There are some very big technical and economic ‘ifs’ amongst all that. If all those things come to pass, the estimated cost of these drastic emissions cuts will be in the order of one or two per cent of gross domestic product (GDP) in the year 2050 - expensive, but by no means impossible. According to the report, the first phase – up to 2020 – will be the equivalent of foregoing half of one year’s economic growth, spread over the next 12 years; if all goes to plan. While that is not the end of the world (but then again, neither is global warming), it will impact substantially on poorer families, with many more forced to live in ‘fuel poverty’. The fuel price rises we have seen this year are a taste of the hardship that bigger energy bills could bring for many people.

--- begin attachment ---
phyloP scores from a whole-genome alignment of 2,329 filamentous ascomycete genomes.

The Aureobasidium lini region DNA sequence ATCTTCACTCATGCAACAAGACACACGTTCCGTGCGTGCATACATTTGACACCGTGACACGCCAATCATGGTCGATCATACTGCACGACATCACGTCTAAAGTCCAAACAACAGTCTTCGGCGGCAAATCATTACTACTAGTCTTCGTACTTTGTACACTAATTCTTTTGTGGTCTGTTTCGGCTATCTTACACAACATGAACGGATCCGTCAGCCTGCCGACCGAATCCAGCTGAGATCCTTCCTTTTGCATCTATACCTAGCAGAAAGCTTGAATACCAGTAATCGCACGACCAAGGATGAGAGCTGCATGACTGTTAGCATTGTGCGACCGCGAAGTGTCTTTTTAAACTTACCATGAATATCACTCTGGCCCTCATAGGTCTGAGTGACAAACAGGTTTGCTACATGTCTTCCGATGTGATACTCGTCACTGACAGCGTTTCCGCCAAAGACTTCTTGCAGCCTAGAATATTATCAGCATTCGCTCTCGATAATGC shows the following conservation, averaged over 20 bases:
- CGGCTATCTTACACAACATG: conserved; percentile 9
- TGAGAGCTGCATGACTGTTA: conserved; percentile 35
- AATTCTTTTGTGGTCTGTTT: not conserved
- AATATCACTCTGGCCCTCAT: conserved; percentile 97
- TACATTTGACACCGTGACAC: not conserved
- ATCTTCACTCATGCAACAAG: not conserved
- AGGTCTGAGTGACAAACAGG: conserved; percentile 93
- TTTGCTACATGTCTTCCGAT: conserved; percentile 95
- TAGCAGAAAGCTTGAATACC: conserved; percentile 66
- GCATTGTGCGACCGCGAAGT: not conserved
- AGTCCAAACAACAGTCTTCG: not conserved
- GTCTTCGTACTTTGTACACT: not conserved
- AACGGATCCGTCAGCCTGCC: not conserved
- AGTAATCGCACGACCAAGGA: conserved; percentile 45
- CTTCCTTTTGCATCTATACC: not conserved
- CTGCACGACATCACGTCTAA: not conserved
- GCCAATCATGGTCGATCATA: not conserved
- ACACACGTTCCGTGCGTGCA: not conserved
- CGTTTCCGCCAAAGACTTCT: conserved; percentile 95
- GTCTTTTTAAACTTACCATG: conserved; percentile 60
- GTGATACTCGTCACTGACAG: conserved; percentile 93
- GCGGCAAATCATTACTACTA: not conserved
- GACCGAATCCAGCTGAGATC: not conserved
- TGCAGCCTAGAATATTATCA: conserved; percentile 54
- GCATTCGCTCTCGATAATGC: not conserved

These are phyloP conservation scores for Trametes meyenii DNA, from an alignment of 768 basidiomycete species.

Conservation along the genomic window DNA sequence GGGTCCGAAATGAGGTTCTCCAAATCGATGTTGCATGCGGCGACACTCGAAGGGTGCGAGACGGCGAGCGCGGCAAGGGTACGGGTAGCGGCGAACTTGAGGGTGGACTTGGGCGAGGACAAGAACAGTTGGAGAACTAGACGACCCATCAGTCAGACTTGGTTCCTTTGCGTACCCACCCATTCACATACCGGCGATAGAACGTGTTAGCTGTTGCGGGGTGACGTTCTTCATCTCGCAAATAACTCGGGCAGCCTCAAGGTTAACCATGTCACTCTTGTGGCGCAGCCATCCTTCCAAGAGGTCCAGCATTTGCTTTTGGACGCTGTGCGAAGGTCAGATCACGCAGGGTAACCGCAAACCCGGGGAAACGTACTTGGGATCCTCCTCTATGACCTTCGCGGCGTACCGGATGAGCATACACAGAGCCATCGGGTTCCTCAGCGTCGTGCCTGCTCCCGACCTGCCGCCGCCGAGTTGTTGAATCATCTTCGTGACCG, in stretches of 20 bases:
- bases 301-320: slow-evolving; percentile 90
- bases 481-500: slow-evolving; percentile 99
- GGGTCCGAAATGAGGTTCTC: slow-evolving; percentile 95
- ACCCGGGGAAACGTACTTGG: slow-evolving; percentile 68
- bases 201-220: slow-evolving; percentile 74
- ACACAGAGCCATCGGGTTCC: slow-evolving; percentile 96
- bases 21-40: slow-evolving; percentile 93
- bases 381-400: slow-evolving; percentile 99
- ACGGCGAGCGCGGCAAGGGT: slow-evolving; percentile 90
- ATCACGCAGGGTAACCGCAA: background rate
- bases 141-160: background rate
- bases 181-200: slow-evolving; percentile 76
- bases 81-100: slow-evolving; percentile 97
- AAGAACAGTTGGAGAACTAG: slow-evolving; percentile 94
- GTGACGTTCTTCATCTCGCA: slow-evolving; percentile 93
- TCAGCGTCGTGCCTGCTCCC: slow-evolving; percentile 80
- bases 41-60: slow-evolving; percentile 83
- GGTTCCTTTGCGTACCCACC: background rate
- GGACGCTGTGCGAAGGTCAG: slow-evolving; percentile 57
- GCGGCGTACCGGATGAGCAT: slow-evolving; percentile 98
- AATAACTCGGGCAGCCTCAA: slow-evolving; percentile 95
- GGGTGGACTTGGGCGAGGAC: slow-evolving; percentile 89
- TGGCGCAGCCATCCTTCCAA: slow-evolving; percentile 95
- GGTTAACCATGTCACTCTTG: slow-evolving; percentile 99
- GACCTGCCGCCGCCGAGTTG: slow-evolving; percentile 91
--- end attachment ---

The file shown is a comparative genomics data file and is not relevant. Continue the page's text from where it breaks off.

If the plan put forward seems detailed and achievable, then a little scepticism seems in order. Just because something seems possible on paper doesn’t mean it will happen in reality. Britain’s GHG emissions have fallen by little more than three per cent since 1990, despite a major shift from coal- to gas-powered electricity generation that achieved substantial cuts as a happy by-product. Britain’s politicians have produced a lot more hot air about the need to tackle climate change than cuts in carbon dioxide output because the real costs have looked unpalatable.